Prevention of Cardiovascular Events with Omega-3 Polyunsaturated Fatty Acids and the Mechanism Involved

Yasuhiro Watanabe and Ichiro Tatsuno

Center for Diabetes, Metabolism and Endocrinology, Toho University Sakura Medical Center, Chiba, Japan

An epidemiological study of Greenlandic Inuit suggested that fish oil, or omega-3 polyunsaturated fatty acids (PUFA), was important in preventing atherosclerotic disease. After this landmark study, many large-scale epidemiological studies and meta-analyses have examined the health benefits of omega-3 PUFA as part of a fatty acid-rich diet to demonstrate its beneficial roles in the prevention of cardiovascular diseases. Recent research has also focused attention on the anti inflammatory effects of omega-3 PUFA and on specialized pro-resolving mediators. Findings of these studies have led to the development of omega-3 PUFA preparations for the treatment of dyslipidemia, including a highly purified eicosapentaenoic acid (EPA)-ethyl ester product (Epadel®) in Japan and an EPA/docosahexaenoic acid (DHA) preparation (Lotriga®) in the United States and Europe. Although various large-scale clinical trials on the cardiovascular preventive effect of omega-3 PUFA were conducted and reported, the results were not always consistent. The issues of not targeting subjects with hypertriglyceridemia and using low dose of omega-3 PUFA have been suggested to contribute to the failure of demonstrating the preventive effect of omega-3 PUFA in these clinical trials. Taking into account the above issues, the REDUCE-IT trial evaluated a highly purified EPA preparation at a high dose of 4 g/day in patients with hypertriglyceridemia and high cardiovascular risk, and demonstrated an extraordinary outcome of 25% relative reduction in cardiovascular events. This article reviews studies on omega-3 fatty acids during the last 50 years, including the progress in elucidating molecular mechanisms and recent large-scale clinical studie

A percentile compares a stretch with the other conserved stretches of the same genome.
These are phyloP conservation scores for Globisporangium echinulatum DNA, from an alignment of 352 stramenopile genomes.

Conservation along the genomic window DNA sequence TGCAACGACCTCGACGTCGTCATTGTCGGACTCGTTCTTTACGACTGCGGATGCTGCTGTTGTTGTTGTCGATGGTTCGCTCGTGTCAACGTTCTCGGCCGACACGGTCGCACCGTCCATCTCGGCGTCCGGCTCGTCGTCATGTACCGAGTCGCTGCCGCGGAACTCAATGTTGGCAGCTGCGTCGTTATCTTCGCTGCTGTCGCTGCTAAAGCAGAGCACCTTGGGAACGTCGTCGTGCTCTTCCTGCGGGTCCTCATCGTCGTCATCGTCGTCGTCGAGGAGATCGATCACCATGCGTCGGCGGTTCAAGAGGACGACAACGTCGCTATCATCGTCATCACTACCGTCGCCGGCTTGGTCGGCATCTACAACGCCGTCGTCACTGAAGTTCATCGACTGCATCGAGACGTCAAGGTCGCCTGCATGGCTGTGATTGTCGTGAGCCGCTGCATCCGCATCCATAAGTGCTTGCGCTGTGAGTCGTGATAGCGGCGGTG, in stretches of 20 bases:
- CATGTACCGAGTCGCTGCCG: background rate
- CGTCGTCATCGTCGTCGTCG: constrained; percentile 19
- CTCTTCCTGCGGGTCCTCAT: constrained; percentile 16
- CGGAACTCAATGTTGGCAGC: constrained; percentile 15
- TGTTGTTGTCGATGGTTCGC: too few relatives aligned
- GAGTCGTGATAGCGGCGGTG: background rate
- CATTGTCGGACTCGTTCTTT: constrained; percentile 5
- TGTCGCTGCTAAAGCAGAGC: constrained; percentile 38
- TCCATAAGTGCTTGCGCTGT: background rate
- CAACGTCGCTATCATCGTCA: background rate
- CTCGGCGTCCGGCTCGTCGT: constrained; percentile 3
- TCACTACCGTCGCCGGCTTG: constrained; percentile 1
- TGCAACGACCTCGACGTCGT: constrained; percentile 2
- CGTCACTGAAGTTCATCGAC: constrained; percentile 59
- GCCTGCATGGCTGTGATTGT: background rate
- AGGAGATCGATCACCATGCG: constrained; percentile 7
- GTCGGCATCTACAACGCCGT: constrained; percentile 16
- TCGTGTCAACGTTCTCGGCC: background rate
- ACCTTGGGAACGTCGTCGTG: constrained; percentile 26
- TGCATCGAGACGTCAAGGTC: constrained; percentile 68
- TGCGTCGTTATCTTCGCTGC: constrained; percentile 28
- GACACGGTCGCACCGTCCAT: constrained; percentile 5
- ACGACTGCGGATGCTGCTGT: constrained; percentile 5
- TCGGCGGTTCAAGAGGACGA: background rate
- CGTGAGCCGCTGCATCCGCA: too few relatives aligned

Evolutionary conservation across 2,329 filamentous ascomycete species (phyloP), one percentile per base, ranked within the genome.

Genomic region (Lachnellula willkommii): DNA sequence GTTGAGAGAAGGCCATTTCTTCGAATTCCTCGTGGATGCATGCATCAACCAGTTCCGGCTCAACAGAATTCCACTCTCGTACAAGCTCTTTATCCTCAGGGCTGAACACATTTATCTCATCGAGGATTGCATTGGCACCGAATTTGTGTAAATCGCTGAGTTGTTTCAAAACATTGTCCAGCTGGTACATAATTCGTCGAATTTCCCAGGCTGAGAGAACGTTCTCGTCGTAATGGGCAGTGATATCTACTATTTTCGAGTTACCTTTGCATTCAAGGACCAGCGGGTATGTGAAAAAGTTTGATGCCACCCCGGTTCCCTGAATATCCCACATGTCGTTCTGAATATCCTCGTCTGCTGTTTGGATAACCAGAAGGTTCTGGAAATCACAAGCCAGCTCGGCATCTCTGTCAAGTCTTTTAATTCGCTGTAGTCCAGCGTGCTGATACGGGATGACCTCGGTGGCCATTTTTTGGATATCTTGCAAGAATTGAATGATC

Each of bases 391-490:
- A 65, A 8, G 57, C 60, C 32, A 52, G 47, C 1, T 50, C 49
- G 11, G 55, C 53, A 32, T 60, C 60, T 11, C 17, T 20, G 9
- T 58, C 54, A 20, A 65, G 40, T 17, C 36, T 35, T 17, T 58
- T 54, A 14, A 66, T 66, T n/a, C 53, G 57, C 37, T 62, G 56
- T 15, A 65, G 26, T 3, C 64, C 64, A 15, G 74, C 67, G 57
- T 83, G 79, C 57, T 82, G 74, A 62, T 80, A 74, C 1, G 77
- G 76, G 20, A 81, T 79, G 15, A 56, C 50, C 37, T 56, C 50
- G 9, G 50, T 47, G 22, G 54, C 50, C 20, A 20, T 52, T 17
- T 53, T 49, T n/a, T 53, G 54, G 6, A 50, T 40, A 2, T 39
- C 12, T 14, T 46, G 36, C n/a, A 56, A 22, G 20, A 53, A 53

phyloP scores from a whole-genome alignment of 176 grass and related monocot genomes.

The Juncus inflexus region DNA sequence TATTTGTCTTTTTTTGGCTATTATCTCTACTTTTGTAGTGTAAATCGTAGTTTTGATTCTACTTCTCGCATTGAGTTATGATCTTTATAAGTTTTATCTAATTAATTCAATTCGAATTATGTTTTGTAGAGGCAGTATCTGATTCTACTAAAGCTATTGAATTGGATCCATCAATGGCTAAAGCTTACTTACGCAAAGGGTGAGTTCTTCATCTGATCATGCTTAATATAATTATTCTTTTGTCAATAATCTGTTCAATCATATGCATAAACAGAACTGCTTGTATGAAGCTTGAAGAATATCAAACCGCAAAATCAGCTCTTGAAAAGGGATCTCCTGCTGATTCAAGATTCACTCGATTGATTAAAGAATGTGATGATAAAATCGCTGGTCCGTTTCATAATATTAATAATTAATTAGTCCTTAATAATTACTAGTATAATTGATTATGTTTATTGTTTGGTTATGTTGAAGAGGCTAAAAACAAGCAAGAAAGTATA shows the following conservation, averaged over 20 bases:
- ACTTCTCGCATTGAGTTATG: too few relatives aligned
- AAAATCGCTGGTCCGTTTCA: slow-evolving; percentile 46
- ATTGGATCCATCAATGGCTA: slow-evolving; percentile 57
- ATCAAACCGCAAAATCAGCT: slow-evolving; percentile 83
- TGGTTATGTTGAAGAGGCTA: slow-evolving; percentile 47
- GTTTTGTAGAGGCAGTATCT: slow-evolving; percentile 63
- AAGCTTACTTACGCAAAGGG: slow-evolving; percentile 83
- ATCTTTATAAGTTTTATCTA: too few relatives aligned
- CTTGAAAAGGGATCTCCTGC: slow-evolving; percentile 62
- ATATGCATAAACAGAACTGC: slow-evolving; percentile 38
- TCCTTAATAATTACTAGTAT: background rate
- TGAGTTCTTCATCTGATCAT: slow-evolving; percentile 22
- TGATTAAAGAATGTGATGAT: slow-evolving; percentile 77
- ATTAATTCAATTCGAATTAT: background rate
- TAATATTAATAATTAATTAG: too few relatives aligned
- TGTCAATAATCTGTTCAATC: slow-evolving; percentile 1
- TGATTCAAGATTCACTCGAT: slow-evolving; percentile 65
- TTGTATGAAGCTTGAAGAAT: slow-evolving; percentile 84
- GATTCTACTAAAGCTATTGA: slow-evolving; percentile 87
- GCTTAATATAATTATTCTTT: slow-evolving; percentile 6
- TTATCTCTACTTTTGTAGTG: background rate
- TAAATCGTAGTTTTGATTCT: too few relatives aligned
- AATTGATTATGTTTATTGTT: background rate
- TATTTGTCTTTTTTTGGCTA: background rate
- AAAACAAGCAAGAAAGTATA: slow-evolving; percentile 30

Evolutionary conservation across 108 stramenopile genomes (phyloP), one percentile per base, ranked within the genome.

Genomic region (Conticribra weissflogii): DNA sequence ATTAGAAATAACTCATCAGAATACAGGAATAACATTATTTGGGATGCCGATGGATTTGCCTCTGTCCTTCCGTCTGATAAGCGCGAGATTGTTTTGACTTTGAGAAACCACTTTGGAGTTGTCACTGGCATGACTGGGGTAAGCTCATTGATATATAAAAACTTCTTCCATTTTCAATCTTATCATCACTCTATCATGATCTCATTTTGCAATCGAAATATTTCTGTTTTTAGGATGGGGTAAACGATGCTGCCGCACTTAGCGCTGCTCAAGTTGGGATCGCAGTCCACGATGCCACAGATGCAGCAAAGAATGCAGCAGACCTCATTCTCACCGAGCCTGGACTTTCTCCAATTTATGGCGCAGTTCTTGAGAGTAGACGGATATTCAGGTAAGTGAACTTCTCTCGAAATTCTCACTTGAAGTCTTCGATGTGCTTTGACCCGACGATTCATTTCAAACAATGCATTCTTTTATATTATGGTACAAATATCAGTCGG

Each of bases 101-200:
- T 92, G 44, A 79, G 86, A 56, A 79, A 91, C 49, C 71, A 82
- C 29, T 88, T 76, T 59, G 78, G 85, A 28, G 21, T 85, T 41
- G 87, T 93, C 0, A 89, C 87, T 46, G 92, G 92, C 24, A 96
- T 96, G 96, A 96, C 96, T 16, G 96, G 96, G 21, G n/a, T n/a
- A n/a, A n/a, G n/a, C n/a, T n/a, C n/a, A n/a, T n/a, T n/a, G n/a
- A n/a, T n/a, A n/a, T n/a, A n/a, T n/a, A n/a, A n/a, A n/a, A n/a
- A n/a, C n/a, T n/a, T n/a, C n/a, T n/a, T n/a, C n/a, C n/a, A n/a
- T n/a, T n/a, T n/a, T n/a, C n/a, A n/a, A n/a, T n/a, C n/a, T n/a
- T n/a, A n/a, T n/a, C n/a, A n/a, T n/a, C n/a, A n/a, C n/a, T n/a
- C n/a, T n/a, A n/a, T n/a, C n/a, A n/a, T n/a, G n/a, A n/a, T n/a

Omega-3 polyunsaturated fatty acids, Cardiovascular disease, Fatty acid metabolism, Large-scale clinical trial